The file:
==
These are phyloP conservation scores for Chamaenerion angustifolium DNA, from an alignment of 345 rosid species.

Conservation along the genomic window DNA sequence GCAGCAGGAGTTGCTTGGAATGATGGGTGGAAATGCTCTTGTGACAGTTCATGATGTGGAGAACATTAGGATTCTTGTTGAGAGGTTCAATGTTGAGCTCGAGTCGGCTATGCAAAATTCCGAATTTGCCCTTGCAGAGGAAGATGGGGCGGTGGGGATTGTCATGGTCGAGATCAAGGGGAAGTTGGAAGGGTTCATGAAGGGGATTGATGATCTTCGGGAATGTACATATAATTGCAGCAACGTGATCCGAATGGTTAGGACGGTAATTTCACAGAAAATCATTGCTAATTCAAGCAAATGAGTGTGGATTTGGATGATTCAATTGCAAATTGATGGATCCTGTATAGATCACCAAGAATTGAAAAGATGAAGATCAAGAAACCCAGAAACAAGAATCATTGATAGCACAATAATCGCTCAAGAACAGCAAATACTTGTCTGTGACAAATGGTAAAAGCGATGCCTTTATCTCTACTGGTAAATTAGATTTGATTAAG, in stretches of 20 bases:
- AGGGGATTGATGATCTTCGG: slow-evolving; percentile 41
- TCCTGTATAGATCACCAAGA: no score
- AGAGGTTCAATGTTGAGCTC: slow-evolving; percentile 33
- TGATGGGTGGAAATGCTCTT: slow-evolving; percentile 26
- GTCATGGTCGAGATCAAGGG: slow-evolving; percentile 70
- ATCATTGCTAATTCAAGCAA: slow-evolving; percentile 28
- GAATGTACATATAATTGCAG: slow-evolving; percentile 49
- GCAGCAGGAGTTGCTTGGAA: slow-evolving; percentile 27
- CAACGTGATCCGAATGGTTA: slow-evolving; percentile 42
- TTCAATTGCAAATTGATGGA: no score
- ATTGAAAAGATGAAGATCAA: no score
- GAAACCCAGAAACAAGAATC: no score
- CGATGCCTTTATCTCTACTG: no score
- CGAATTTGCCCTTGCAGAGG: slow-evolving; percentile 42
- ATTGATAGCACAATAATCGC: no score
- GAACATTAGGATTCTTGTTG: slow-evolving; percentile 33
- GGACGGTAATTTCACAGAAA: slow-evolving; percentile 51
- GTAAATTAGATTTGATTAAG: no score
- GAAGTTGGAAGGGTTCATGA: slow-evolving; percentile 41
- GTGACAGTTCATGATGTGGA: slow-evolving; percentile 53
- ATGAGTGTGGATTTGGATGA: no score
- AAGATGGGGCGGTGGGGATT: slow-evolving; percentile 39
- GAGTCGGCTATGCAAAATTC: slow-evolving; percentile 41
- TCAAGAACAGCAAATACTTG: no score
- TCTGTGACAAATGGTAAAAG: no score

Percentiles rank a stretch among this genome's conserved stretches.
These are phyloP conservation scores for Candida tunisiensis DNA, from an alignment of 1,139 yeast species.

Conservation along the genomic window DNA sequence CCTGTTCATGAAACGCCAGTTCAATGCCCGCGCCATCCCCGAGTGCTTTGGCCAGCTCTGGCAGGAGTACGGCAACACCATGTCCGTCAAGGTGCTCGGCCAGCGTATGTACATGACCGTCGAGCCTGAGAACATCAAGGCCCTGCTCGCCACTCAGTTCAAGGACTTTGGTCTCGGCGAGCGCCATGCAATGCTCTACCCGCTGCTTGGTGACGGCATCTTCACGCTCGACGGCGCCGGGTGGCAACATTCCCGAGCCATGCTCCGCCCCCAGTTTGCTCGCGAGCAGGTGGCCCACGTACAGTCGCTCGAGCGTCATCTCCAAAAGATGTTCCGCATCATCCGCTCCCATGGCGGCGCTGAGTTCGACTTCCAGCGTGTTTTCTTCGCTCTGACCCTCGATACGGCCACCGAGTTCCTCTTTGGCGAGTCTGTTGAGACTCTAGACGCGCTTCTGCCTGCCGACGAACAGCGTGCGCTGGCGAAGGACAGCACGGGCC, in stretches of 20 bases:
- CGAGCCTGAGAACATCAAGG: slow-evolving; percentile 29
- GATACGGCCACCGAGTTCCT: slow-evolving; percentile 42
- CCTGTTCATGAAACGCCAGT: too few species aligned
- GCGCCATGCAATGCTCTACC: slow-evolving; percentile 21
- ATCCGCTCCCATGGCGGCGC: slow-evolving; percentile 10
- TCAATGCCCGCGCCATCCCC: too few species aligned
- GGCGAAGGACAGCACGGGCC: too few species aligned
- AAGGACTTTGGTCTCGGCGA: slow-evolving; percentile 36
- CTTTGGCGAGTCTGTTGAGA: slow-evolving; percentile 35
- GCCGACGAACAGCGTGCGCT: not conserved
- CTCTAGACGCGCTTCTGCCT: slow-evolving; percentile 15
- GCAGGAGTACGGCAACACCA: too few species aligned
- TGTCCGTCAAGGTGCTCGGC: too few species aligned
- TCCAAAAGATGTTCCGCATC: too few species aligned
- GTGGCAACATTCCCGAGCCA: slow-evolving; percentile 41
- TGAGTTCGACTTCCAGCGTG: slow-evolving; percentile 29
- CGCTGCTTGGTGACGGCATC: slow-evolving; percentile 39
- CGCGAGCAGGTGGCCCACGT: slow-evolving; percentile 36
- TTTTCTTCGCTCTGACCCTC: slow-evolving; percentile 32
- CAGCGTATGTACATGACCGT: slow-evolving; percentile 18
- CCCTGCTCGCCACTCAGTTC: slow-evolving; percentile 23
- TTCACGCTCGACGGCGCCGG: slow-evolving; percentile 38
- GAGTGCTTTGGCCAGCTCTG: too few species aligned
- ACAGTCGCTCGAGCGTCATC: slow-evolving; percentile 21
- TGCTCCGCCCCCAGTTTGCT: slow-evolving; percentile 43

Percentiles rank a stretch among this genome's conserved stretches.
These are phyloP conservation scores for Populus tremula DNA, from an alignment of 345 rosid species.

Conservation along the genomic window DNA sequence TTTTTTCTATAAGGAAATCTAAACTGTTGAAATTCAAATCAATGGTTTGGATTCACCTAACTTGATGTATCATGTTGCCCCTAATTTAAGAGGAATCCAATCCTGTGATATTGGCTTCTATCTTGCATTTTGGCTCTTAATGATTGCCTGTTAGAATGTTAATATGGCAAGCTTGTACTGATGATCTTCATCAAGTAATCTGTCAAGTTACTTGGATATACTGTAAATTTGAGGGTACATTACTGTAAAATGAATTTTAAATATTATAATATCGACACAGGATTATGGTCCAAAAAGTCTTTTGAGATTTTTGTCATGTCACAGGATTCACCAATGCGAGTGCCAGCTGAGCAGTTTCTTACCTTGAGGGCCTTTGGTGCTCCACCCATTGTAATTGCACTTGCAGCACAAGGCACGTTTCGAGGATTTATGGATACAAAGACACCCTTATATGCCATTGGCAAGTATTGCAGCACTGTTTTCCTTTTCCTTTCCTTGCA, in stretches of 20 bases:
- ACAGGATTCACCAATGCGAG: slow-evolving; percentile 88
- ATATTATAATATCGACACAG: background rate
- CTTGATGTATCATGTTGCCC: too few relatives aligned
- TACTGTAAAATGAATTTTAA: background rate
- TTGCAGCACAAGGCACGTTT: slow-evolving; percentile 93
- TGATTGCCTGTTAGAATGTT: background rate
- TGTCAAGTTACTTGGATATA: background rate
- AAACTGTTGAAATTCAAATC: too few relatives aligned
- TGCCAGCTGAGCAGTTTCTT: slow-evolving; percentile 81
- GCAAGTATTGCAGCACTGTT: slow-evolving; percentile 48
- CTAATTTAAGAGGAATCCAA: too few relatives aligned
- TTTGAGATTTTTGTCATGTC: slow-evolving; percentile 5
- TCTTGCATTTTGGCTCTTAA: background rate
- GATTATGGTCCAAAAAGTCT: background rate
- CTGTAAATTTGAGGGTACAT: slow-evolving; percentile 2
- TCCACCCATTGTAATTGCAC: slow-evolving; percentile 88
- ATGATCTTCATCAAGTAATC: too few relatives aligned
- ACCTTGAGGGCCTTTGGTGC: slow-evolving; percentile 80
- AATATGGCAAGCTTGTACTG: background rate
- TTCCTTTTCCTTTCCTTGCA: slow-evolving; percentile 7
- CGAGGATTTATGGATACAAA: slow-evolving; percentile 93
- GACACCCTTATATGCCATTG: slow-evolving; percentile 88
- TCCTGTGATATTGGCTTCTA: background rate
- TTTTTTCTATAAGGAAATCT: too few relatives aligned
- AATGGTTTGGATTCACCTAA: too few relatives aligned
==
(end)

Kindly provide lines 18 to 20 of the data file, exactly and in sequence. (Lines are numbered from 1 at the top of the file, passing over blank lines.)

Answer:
- GAACATTAGGATTCTTGTTG: slow-evolving; percentile 33
- GGACGGTAATTTCACAGAAA: slow-evolving; percentile 51
- GTAAATTAGATTTGATTAAG: no score